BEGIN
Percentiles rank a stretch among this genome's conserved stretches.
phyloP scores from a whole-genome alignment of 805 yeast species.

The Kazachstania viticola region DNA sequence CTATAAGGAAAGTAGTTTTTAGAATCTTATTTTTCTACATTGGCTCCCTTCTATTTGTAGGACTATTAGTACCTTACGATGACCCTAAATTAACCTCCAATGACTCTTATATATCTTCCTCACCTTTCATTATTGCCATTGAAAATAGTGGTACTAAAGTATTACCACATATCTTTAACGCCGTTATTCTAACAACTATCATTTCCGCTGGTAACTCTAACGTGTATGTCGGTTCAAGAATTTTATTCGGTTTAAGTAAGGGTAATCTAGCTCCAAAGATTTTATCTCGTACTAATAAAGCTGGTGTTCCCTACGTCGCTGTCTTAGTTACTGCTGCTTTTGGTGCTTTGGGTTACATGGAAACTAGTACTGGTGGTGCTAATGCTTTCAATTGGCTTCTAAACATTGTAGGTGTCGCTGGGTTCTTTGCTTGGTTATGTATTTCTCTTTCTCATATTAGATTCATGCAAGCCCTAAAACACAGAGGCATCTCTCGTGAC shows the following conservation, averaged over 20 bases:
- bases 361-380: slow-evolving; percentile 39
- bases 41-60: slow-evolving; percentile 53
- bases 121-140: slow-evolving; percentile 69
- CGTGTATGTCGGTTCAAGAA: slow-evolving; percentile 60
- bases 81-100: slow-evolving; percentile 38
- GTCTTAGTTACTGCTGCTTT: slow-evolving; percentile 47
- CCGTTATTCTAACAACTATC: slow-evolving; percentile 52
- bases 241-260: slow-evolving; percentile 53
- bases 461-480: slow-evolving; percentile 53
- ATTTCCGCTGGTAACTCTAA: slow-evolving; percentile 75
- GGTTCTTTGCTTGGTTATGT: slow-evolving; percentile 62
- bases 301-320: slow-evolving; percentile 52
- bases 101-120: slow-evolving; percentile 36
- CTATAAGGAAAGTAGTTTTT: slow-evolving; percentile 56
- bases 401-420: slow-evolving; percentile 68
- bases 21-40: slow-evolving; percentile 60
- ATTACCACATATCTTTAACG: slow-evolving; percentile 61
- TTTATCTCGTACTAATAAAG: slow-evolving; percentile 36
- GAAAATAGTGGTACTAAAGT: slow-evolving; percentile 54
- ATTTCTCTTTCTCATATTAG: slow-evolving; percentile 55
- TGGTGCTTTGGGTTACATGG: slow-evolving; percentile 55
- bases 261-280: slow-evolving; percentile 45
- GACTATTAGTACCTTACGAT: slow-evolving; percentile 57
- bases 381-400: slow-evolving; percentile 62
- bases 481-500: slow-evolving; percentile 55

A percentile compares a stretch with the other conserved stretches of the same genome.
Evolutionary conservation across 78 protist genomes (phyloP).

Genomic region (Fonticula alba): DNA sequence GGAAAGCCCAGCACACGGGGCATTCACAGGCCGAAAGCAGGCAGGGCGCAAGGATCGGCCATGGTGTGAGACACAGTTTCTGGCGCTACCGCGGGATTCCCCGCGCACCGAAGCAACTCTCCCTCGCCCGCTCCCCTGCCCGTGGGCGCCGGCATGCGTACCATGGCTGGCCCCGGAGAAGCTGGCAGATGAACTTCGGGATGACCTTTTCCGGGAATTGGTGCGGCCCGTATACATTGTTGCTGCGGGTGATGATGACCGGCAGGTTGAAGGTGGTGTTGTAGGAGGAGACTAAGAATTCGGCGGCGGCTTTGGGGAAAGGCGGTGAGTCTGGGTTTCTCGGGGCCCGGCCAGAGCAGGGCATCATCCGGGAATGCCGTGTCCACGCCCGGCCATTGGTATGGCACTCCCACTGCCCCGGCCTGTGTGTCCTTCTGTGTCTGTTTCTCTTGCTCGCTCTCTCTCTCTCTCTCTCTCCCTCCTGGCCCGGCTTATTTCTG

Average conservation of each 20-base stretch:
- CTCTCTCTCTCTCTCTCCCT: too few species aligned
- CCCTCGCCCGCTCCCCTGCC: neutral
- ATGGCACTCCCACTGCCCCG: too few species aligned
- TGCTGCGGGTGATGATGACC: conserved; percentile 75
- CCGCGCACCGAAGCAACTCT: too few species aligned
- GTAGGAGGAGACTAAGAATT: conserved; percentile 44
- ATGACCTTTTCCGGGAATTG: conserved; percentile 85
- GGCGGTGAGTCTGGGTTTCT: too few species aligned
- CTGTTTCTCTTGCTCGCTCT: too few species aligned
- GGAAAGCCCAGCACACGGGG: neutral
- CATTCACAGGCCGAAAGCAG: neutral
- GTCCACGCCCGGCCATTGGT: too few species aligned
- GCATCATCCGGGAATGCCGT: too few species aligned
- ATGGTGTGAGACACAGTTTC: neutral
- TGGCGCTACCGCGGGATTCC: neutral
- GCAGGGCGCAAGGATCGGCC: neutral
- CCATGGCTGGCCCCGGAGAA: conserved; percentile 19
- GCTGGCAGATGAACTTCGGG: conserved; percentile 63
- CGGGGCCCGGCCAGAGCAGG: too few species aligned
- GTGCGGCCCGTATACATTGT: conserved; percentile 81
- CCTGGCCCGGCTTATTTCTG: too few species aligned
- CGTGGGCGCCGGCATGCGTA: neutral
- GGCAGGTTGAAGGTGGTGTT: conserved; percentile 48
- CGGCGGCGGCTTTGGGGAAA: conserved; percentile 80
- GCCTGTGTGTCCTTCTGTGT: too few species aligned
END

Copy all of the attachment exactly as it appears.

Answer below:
Percentiles rank a stretch among this genome's conserved stretches.
phyloP scores from a whole-genome alignment of 805 yeast species.

The Kazachstania viticola region DNA sequence CTATAAGGAAAGTAGTTTTTAGAATCTTATTTTTCTACATTGGCTCCCTTCTATTTGTAGGACTATTAGTACCTTACGATGACCCTAAATTAACCTCCAATGACTCTTATATATCTTCCTCACCTTTCATTATTGCCATTGAAAATAGTGGTACTAAAGTATTACCACATATCTTTAACGCCGTTATTCTAACAACTATCATTTCCGCTGGTAACTCTAACGTGTATGTCGGTTCAAGAATTTTATTCGGTTTAAGTAAGGGTAATCTAGCTCCAAAGATTTTATCTCGTACTAATAAAGCTGGTGTTCCCTACGTCGCTGTCTTAGTTACTGCTGCTTTTGGTGCTTTGGGTTACATGGAAACTAGTACTGGTGGTGCTAATGCTTTCAATTGGCTTCTAAACATTGTAGGTGTCGCTGGGTTCTTTGCTTGGTTATGTATTTCTCTTTCTCATATTAGATTCATGCAAGCCCTAAAACACAGAGGCATCTCTCGTGAC shows the following conservation, averaged over 20 bases:
- bases 361-380: slow-evolving; percentile 39
- bases 41-60: slow-evolving; percentile 53
- bases 121-140: slow-evolving; percentile 69
- CGTGTATGTCGGTTCAAGAA: slow-evolving; percentile 60
- bases 81-100: slow-evolving; percentile 38
- GTCTTAGTTACTGCTGCTTT: slow-evolving; percentile 47
- CCGTTATTCTAACAACTATC: slow-evolving; percentile 52
- bases 241-260: slow-evolving; percentile 53
- bases 461-480: slow-evolving; percentile 53
- ATTTCCGCTGGTAACTCTAA: slow-evolving; percentile 75
- GGTTCTTTGCTTGGTTATGT: slow-evolving; percentile 62
- bases 301-320: slow-evolving; percentile 52
- bases 101-120: slow-evolving; percentile 36
- CTATAAGGAAAGTAGTTTTT: slow-evolving; percentile 56
- bases 401-420: slow-evolving; percentile 68
- bases 21-40: slow-evolving; percentile 60
- ATTACCACATATCTTTAACG: slow-evolving; percentile 61
- TTTATCTCGTACTAATAAAG: slow-evolving; percentile 36
- GAAAATAGTGGTACTAAAGT: slow-evolving; percentile 54
- ATTTCTCTTTCTCATATTAG: slow-evolving; percentile 55
- TGGTGCTTTGGGTTACATGG: slow-evolving; percentile 55
- bases 261-280: slow-evolving; percentile 45
- GACTATTAGTACCTTACGAT: slow-evolving; percentile 57
- bases 381-400: slow-evolving; percentile 62
- bases 481-500: slow-evolving; percentile 55

A percentile compares a stretch with the other conserved stretches of the same genome.
Evolutionary conservation across 78 protist genomes (phyloP).

Genomic region (Fonticula alba): DNA sequence GGAAAGCCCAGCACACGGGGCATTCACAGGCCGAAAGCAGGCAGGGCGCAAGGATCGGCCATGGTGTGAGACACAGTTTCTGGCGCTACCGCGGGATTCCCCGCGCACCGAAGCAACTCTCCCTCGCCCGCTCCCCTGCCCGTGGGCGCCGGCATGCGTACCATGGCTGGCCCCGGAGAAGCTGGCAGATGAACTTCGGGATGACCTTTTCCGGGAATTGGTGCGGCCCGTATACATTGTTGCTGCGGGTGATGATGACCGGCAGGTTGAAGGTGGTGTTGTAGGAGGAGACTAAGAATTCGGCGGCGGCTTTGGGGAAAGGCGGTGAGTCTGGGTTTCTCGGGGCCCGGCCAGAGCAGGGCATCATCCGGGAATGCCGTGTCCACGCCCGGCCATTGGTATGGCACTCCCACTGCCCCGGCCTGTGTGTCCTTCTGTGTCTGTTTCTCTTGCTCGCTCTCTCTCTCTCTCTCTCTCCCTCCTGGCCCGGCTTATTTCTG

Average conservation of each 20-base stretch:
- CTCTCTCTCTCTCTCTCCCT: too few species aligned
- CCCTCGCCCGCTCCCCTGCC: neutral
- ATGGCACTCCCACTGCCCCG: too few species aligned
- TGCTGCGGGTGATGATGACC: conserved; percentile 75
- CCGCGCACCGAAGCAACTCT: too few species aligned
- GTAGGAGGAGACTAAGAATT: conserved; percentile 44
- ATGACCTTTTCCGGGAATTG: conserved; percentile 85
- GGCGGTGAGTCTGGGTTTCT: too few species aligned
- CTGTTTCTCTTGCTCGCTCT: too few species aligned
- GGAAAGCCCAGCACACGGGG: neutral
- CATTCACAGGCCGAAAGCAG: neutral
- GTCCACGCCCGGCCATTGGT: too few species aligned
- GCATCATCCGGGAATGCCGT: too few species aligned
- ATGGTGTGAGACACAGTTTC: neutral
- TGGCGCTACCGCGGGATTCC: neutral
- GCAGGGCGCAAGGATCGGCC: neutral
- CCATGGCTGGCCCCGGAGAA: conserved; percentile 19
- GCTGGCAGATGAACTTCGGG: conserved; percentile 63
- CGGGGCCCGGCCAGAGCAGG: too few species aligned
- GTGCGGCCCGTATACATTGT: conserved; percentile 81
- CCTGGCCCGGCTTATTTCTG: too few species aligned
- CGTGGGCGCCGGCATGCGTA: neutral
- GGCAGGTTGAAGGTGGTGTT: conserved; percentile 48
- CGGCGGCGGCTTTGGGGAAA: conserved; percentile 80
- GCCTGTGTGTCCTTCTGTGT: too few species aligned